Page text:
I know how you feel. The OW in my sitch just told my kids they can call her "mom". Anyway, his sexcapades and living arrangements aren't grounds. Just a bit of fuel for the fire once you get to court. Missing meds and homework is. Keep documenting, forget communicating with the X. I would cut all communications off that isn't directly necessary. Let him figure some stuff out on his own without your guidance, as I'm sure you're doing the lionshare of the parenting anyway.

When you feel the time and circumstance are right, and if you're relatively confident the kids would rather be with you, you might consider hiring a best interest attorney for them and suing for full custody.

Joined: Jan 2011
Posts: 5
S
Junior Member
OP Offline
Junior Member
S
Joined: Jan 2011
Posts: 5
I think it might be time. I just got my oldest son's report card and he went from being an A/B student to mostly C's and low marks for effort and that's not my son!!

He is scheduled to see his counselor on Monday and so I'm going to talk to his dad about this and then quietly go to court to file a motion for full legal custody at least. I do not have the money for an attorney unfortunately. Single mom, no other income (alimony or child support).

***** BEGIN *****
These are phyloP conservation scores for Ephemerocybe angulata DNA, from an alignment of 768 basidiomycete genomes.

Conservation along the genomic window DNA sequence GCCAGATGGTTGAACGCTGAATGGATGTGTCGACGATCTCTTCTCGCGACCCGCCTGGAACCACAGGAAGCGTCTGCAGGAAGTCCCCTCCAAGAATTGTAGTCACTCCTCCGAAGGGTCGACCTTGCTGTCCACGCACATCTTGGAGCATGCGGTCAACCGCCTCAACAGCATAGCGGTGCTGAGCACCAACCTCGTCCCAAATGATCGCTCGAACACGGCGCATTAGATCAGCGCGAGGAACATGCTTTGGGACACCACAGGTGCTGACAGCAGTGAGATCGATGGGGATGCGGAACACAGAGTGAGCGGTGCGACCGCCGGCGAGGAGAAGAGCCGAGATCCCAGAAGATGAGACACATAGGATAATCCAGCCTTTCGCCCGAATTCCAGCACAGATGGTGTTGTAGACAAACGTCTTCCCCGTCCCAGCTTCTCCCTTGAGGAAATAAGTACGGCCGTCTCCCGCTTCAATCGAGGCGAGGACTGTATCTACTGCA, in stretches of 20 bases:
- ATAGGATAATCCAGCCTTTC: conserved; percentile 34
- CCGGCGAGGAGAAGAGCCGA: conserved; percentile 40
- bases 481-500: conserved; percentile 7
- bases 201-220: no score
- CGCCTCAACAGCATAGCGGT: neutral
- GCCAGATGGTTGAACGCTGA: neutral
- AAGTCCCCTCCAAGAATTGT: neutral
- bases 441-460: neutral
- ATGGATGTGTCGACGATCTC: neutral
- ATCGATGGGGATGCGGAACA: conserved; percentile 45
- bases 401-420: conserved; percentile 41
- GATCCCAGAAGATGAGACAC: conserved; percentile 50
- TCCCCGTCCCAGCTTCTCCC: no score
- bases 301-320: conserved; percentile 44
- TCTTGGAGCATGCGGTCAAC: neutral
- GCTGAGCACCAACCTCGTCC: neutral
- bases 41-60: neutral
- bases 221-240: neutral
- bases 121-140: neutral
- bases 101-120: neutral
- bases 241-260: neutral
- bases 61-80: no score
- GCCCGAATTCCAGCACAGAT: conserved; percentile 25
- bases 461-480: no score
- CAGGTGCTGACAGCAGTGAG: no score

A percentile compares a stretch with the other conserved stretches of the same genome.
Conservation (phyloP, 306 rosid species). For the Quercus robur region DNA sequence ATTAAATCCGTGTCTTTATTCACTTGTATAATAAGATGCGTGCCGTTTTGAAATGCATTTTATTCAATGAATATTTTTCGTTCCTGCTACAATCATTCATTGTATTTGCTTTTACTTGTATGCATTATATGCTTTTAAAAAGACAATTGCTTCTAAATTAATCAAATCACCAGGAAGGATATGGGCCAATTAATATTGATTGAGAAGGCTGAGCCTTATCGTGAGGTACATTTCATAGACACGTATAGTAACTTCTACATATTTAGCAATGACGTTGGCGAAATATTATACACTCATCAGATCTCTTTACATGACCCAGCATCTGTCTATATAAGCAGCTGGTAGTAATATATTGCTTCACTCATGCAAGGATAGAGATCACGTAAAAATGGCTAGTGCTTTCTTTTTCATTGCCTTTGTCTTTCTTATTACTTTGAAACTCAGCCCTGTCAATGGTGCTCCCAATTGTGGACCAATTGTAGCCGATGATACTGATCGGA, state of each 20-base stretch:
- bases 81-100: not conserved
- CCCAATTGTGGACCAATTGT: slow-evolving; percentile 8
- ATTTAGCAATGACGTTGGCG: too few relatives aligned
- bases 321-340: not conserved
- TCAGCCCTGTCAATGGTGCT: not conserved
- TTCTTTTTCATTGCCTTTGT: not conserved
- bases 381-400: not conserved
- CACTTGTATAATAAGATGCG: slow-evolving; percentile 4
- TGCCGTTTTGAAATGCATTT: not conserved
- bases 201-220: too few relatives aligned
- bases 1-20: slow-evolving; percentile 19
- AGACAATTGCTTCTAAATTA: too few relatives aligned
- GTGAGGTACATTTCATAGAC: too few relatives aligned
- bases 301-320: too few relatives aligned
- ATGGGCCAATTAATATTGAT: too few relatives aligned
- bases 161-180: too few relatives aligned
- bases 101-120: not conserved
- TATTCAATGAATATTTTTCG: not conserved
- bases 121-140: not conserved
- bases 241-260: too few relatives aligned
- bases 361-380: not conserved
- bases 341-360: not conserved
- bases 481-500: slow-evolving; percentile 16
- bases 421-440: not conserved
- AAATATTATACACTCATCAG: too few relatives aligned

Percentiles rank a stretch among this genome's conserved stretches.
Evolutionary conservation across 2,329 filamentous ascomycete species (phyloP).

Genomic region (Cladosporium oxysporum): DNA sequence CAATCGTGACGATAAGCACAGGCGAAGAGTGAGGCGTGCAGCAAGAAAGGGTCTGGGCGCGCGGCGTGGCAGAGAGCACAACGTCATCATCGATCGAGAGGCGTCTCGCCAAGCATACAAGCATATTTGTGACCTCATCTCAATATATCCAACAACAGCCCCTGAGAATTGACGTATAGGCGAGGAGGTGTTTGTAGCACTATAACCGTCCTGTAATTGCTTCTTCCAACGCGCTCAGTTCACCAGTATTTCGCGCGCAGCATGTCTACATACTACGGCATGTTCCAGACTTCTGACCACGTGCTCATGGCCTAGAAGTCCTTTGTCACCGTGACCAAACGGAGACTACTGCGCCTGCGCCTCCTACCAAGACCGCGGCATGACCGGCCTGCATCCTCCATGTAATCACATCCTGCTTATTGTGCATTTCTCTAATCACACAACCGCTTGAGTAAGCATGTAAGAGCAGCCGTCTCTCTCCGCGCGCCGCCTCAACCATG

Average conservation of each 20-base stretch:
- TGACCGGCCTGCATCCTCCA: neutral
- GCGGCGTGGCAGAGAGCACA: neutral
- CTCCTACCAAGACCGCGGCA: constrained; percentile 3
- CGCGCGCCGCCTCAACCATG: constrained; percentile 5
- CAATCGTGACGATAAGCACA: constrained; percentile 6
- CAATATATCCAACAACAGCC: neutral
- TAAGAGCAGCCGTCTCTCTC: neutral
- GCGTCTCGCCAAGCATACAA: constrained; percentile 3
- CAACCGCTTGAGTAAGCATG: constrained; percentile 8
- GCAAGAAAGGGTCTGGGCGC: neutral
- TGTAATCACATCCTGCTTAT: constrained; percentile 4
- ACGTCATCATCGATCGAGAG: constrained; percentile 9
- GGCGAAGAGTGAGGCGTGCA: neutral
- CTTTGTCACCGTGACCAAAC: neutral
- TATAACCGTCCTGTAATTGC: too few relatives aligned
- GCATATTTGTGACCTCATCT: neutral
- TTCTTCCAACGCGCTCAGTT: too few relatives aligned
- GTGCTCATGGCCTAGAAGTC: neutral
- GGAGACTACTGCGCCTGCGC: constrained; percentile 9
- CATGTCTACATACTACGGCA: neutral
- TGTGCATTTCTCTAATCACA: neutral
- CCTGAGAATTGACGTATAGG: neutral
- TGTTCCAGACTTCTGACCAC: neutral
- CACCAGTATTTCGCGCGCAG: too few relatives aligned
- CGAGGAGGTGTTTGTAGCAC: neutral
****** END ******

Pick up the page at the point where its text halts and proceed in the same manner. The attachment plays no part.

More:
Joined: Oct 2009
Posts: 170
F
Member
Offline
Member
F
Joined: Oct 2009
Posts: 170
There are free or no cost family legal services in almost every state for those who cannot pay. Google "free legal" and the state you live in. When it comes to family law especially, these services are available to advocate for the child.

Joined: Jan 2011
Posts: 5
S
Junior Member
OP Offline
Junior Member
S
Joined: Jan 2011
Posts: 5
Thank you, fellspoint. I refuse to let my kids drown in this crap.

Joined: Apr 2001
Posts: 92,985
Likes: 1
M
Member
Offline
Member
M
Joined: Apr 2001
Posts: 92,985
Likes: 1
Originally Posted By: stronger_now

We aren't "friends" but we do have to talk when it comes to the kids and their schoolwork, problems at home, illnesses etc. .


SN, you really don't. Dr Harley suggests communicating through a neutral 3rd party. It has worked wonders for many here.


"It is not the critic who counts; not the man who points out how the strong man stumbles, or where the doer of deeds could have done them better. The credit belongs to the man who is actually in the arena.." Theodore Roosevelt

Exposure 101


Joined: Jan 2010
Posts: 552
S
Member
Offline
Member
S
Joined: Jan 2010
Posts: 552